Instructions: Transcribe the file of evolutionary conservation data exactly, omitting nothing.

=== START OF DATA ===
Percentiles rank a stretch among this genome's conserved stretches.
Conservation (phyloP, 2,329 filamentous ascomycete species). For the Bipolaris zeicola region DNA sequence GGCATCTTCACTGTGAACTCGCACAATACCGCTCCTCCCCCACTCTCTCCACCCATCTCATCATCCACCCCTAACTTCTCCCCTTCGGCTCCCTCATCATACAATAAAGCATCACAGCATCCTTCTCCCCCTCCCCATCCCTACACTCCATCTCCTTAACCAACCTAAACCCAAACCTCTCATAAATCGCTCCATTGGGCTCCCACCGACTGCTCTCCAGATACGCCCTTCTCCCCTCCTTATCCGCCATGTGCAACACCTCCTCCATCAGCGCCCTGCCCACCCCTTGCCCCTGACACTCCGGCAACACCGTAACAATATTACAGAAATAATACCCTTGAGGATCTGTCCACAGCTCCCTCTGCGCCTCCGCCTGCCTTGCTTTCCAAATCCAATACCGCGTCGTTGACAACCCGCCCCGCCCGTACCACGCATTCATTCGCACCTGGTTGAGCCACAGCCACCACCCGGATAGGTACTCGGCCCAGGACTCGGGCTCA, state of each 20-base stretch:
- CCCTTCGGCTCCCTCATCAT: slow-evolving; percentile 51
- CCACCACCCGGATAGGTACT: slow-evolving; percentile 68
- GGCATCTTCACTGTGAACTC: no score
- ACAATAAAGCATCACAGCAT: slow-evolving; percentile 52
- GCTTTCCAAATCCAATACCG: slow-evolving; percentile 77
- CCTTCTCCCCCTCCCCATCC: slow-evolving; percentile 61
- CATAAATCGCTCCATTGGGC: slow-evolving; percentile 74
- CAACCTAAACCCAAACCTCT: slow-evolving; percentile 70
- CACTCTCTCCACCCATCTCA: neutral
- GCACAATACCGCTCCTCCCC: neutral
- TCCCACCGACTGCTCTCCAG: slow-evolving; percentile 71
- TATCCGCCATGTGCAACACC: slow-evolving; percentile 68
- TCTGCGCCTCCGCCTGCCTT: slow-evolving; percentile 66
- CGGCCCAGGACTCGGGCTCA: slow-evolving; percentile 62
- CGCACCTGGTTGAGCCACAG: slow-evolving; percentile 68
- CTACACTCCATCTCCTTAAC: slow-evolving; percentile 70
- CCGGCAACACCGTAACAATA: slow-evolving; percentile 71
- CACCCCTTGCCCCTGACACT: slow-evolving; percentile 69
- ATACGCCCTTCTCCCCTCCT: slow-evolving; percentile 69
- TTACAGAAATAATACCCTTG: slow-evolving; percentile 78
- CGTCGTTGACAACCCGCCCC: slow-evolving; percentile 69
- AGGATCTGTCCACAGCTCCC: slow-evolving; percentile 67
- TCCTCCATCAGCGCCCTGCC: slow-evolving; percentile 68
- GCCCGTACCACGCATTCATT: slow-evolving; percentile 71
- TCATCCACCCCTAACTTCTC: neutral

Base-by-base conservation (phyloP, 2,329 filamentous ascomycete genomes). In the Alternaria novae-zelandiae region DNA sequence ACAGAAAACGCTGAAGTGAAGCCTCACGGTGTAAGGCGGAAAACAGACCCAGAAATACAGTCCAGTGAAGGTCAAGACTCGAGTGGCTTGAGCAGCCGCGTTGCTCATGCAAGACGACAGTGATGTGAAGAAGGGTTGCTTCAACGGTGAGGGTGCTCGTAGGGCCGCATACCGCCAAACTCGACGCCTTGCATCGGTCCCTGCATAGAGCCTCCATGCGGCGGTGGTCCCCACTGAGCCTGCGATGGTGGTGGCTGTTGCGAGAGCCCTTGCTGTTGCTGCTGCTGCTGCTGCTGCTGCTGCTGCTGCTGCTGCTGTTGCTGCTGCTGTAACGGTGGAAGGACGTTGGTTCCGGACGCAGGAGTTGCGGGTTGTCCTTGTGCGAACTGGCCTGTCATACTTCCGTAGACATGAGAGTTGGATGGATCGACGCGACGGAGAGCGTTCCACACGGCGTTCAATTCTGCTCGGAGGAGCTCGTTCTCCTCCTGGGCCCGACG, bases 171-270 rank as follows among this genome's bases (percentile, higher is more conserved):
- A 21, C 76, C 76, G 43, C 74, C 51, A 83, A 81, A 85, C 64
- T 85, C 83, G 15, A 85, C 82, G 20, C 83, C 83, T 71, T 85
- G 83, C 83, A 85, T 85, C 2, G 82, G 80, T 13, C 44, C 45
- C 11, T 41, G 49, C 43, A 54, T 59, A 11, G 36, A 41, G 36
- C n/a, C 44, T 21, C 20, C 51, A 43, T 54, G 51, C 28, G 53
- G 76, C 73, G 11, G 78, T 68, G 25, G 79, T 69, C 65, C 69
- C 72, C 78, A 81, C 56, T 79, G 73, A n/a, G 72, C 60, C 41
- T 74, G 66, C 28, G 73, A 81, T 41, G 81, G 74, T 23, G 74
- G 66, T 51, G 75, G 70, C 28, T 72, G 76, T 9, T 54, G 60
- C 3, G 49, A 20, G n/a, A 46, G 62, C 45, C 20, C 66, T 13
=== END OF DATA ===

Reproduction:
Percentiles rank a stretch among this genome's conserved stretches.
Conservation (phyloP, 2,329 filamentous ascomycete species). For the Bipolaris zeicola region DNA sequence GGCATCTTCACTGTGAACTCGCACAATACCGCTCCTCCCCCACTCTCTCCACCCATCTCATCATCCACCCCTAACTTCTCCCCTTCGGCTCCCTCATCATACAATAAAGCATCACAGCATCCTTCTCCCCCTCCCCATCCCTACACTCCATCTCCTTAACCAACCTAAACCCAAACCTCTCATAAATCGCTCCATTGGGCTCCCACCGACTGCTCTCCAGATACGCCCTTCTCCCCTCCTTATCCGCCATGTGCAACACCTCCTCCATCAGCGCCCTGCCCACCCCTTGCCCCTGACACTCCGGCAACACCGTAACAATATTACAGAAATAATACCCTTGAGGATCTGTCCACAGCTCCCTCTGCGCCTCCGCCTGCCTTGCTTTCCAAATCCAATACCGCGTCGTTGACAACCCGCCCCGCCCGTACCACGCATTCATTCGCACCTGGTTGAGCCACAGCCACCACCCGGATAGGTACTCGGCCCAGGACTCGGGCTCA, state of each 20-base stretch:
- CCCTTCGGCTCCCTCATCAT: slow-evolving; percentile 51
- CCACCACCCGGATAGGTACT: slow-evolving; percentile 68
- GGCATCTTCACTGTGAACTC: no score
- ACAATAAAGCATCACAGCAT: slow-evolving; percentile 52
- GCTTTCCAAATCCAATACCG: slow-evolving; percentile 77
- CCTTCTCCCCCTCCCCATCC: slow-evolving; percentile 61
- CATAAATCGCTCCATTGGGC: slow-evolving; percentile 74
- CAACCTAAACCCAAACCTCT: slow-evolving; percentile 70
- CACTCTCTCCACCCATCTCA: neutral
- GCACAATACCGCTCCTCCCC: neutral
- TCCCACCGACTGCTCTCCAG: slow-evolving; percentile 71
- TATCCGCCATGTGCAACACC: slow-evolving; percentile 68
- TCTGCGCCTCCGCCTGCCTT: slow-evolving; percentile 66
- CGGCCCAGGACTCGGGCTCA: slow-evolving; percentile 62
- CGCACCTGGTTGAGCCACAG: slow-evolving; percentile 68
- CTACACTCCATCTCCTTAAC: slow-evolving; percentile 70
- CCGGCAACACCGTAACAATA: slow-evolving; percentile 71
- CACCCCTTGCCCCTGACACT: slow-evolving; percentile 69
- ATACGCCCTTCTCCCCTCCT: slow-evolving; percentile 69
- TTACAGAAATAATACCCTTG: slow-evolving; percentile 78
- CGTCGTTGACAACCCGCCCC: slow-evolving; percentile 69
- AGGATCTGTCCACAGCTCCC: slow-evolving; percentile 67
- TCCTCCATCAGCGCCCTGCC: slow-evolving; percentile 68
- GCCCGTACCACGCATTCATT: slow-evolving; percentile 71
- TCATCCACCCCTAACTTCTC: neutral

Base-by-base conservation (phyloP, 2,329 filamentous ascomycete genomes). In the Alternaria novae-zelandiae region DNA sequence ACAGAAAACGCTGAAGTGAAGCCTCACGGTGTAAGGCGGAAAACAGACCCAGAAATACAGTCCAGTGAAGGTCAAGACTCGAGTGGCTTGAGCAGCCGCGTTGCTCATGCAAGACGACAGTGATGTGAAGAAGGGTTGCTTCAACGGTGAGGGTGCTCGTAGGGCCGCATACCGCCAAACTCGACGCCTTGCATCGGTCCCTGCATAGAGCCTCCATGCGGCGGTGGTCCCCACTGAGCCTGCGATGGTGGTGGCTGTTGCGAGAGCCCTTGCTGTTGCTGCTGCTGCTGCTGCTGCTGCTGCTGCTGCTGCTGCTGTTGCTGCTGCTGTAACGGTGGAAGGACGTTGGTTCCGGACGCAGGAGTTGCGGGTTGTCCTTGTGCGAACTGGCCTGTCATACTTCCGTAGACATGAGAGTTGGATGGATCGACGCGACGGAGAGCGTTCCACACGGCGTTCAATTCTGCTCGGAGGAGCTCGTTCTCCTCCTGGGCCCGACG, bases 171-270 rank as follows among this genome's bases (percentile, higher is more conserved):
- A 21, C 76, C 76, G 43, C 74, C 51, A 83, A 81, A 85, C 64
- T 85, C 83, G 15, A 85, C 82, G 20, C 83, C 83, T 71, T 85
- G 83, C 83, A 85, T 85, C 2, G 82, G 80, T 13, C 44, C 45
- C 11, T 41, G 49, C 43, A 54, T 59, A 11, G 36, A 41, G 36
- C n/a, C 44, T 21, C 20, C 51, A 43, T 54, G 51, C 28, G 53
- G 76, C 73, G 11, G 78, T 68, G 25, G 79, T 69, C 65, C 69
- C 72, C 78, A 81, C 56, T 79, G 73, A n/a, G 72, C 60, C 41
- T 74, G 66, C 28, G 73, A 81, T 41, G 81, G 74, T 23, G 74
- G 66, T 51, G 75, G 70, C 28, T 72, G 76, T 9, T 54, G 60
- C 3, G 49, A 20, G n/a, A 46, G 62, C 45, C 20, C 66, T 13